July 03, 2020 – Friday
Luke 2:29-32 NIV
29 “Sovereign Lord, as you have promised, you may now dismiss your servant in peace.
30 For my eyes have seen your salvation,
31 which you have prepared in the sight of all nations:
32 a light for revelation to the Gentiles, and the glory of your people Israel.”
The above verses are amazing for a number of reasons. First let’s consider who is speaking. Verse 25 tells us who he is. Now there was a man in Jerusalem called Simeon, who was righteous and devout. He was waiting for the consolation of Israel, and the Holy Spirit was on him. Caution in reading this verse, for the word consolation is used (console, comfort), not consolidation (bringing together). Ellicott’s Commentary tells us concerning the word consolation: This is the first occurrence of this word. In its general use it included the idea of counsel as well as comfort. Here the latter is obviously the dominant thought. We cannot pass over the words without remembering that the Child of whom Simeon spoke called Himself the Comforter, and promised His disciples to send them another, who should bear the same name in John 14:16 And I will pray the Father, and He shall give you another Comforter, that He may abide with you forever (KJV).
As for Simeon 26 It had been revealed to him by the Holy Spirit that he would not die before he had seen the Lord’s Messiah. 27 Moved by the Spirit, he went into the temple courts. When the parents brought in the child Jesus to do for him what the custom of the Law required, it was then Simeon held the baby Jesus in his arms and gave us our verses for the day. From verse 26 and 29 we may assume Simeon was old, perhaps very old as he now felt free to die in peace.
Before I get to the main point of the verse of the day, it is of interest Simeon said while holding Jesus 30 For my eyes have seen your salvation, 31 which you have prepared in the sight of all nations: 32 a light for revelation to the Gentiles, and the glory of your people Israel. This clearly shows the Holy Spirit had revealed to him Jesus was for the Gentiles (a light for revelation) as well as for the (the glory of) people of Israel.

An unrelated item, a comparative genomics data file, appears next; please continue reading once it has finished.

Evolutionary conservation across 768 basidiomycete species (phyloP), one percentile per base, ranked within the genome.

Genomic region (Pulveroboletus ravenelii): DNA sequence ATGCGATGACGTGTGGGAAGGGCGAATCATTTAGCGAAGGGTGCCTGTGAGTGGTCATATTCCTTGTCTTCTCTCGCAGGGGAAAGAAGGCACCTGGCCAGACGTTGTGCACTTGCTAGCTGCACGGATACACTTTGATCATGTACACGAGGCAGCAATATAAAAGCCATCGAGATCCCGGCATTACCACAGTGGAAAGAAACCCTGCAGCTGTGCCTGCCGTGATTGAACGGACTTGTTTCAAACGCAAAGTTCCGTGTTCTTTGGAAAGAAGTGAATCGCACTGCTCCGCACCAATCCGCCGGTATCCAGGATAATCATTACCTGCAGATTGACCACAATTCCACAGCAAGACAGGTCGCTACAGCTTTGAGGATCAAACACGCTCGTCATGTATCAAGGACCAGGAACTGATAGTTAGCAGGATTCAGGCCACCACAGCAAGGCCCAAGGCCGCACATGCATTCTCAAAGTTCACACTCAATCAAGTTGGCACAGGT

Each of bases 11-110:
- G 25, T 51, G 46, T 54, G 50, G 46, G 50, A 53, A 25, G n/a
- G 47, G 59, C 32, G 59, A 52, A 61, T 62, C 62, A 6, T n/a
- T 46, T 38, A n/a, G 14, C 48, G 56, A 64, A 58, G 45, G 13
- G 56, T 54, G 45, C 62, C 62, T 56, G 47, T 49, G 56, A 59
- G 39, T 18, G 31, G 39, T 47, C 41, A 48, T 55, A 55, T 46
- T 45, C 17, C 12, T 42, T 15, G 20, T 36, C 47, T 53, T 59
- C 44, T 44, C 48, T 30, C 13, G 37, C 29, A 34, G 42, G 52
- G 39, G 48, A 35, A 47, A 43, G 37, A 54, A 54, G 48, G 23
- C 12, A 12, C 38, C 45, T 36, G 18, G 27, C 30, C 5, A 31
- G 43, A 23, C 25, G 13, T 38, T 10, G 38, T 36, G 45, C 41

What brought me here to this was verse 29 as mentioned in the book The Refiner’s Fire (Volume 1) by David Wilkerson. On page 12 there is a discussion of two words, servant and Lord, used in verse 29. Paul frequently described himself as the bondservant or bond-slave of Jesus Christ. Simeon in v29 uses the same terminology. It is the Greek (G1401) doulos which Strong’s Dictionary defines as a slave (literal or figurative, involuntary or voluntary; frequently, therefore in a qualified sense of subjection or subserviency):—bond(-man), servant. Many a Christian balks at this definition of a servant, but Paul does not and even suggests we imitate him or others of great faith.
Why should we not balk at being Jesus’ literal slave? Do we seek our own desires in our life or do we seek His. Do we want Him as a co-pilot or as the pilot of our life? Do we want to set out the goals and mission for our church or do we want Him to set out the goals and mission for the church? Simeon knows the Father was not a horrid taskmaster, nor was Jesus. He called him the consolation (or comfortor) of Israel.
However, Simeon was clear he was going to follow God no matter what. We see this when the word translated as Lord turns out to be the Greek word despotes (G1203). Strong’s Dictionary defines despotes as an absolute ruler (“despot”):—Lord, master. Vine’s Dictionary backs this up with the definition of a master, lord, one who possesses supreme authority. Again this is something some (many?) Christians balk at, as for many to give someone (even our Creator) absolute supreme authority over our lives seems a step too far.
But is it a step too far? The answer has to be no, it is not a step too far even when – especially when – we do not understand His directions. Recall Matthew 16:21b Jesus tells His disciples He must suffer many things at the hands of the elders, the chief priests and the teachers of the law, and that he must be killed and on the third day be raised to life. Immediately Peter tells Jesus that this will not happen to Him. Jesus reply (rebuke) to Peter in v23 is a reminder to us that God sees things differently than we do Get behind me, Satan! You are a stumbling block to me; you do not have in mind the concerns of God, but merely human concerns.
Even if God appears to be a despot in my finite view of reality, He is still my master and He still possess supreme authority over my life. Simeon understood this, Peter came to understand it. Do we? Will we?